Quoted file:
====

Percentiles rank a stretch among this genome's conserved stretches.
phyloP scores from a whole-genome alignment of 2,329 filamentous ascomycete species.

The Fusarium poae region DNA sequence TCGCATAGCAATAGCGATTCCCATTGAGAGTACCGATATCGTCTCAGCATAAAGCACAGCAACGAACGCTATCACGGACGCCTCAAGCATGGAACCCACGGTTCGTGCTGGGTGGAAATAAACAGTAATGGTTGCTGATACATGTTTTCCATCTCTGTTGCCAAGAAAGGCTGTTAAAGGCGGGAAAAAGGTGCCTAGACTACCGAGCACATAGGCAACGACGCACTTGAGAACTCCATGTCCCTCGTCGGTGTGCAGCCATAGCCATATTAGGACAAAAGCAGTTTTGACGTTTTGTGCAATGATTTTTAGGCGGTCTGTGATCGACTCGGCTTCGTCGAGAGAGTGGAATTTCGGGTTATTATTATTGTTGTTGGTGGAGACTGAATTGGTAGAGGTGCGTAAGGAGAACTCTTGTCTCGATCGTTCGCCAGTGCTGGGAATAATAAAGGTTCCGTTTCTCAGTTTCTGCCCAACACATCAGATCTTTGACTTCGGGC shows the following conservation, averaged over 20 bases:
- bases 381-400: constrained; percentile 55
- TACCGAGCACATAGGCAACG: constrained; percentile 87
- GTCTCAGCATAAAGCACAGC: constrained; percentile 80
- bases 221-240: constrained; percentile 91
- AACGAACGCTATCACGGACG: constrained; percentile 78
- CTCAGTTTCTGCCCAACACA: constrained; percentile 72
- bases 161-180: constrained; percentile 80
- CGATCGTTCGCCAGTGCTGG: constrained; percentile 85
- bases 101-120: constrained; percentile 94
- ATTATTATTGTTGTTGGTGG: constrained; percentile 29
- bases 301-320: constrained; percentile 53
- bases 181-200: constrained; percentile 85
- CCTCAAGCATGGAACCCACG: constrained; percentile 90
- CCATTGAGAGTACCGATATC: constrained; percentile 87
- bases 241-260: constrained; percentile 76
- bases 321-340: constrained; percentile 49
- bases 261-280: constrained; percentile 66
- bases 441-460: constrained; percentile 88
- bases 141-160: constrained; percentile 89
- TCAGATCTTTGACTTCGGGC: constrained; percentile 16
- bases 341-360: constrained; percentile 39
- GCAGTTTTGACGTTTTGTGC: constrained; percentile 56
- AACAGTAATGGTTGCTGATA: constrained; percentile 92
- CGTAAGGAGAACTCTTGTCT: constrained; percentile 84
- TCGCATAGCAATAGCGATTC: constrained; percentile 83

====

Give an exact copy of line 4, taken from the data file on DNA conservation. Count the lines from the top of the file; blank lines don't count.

- bases 381-400: constrained; percentile 55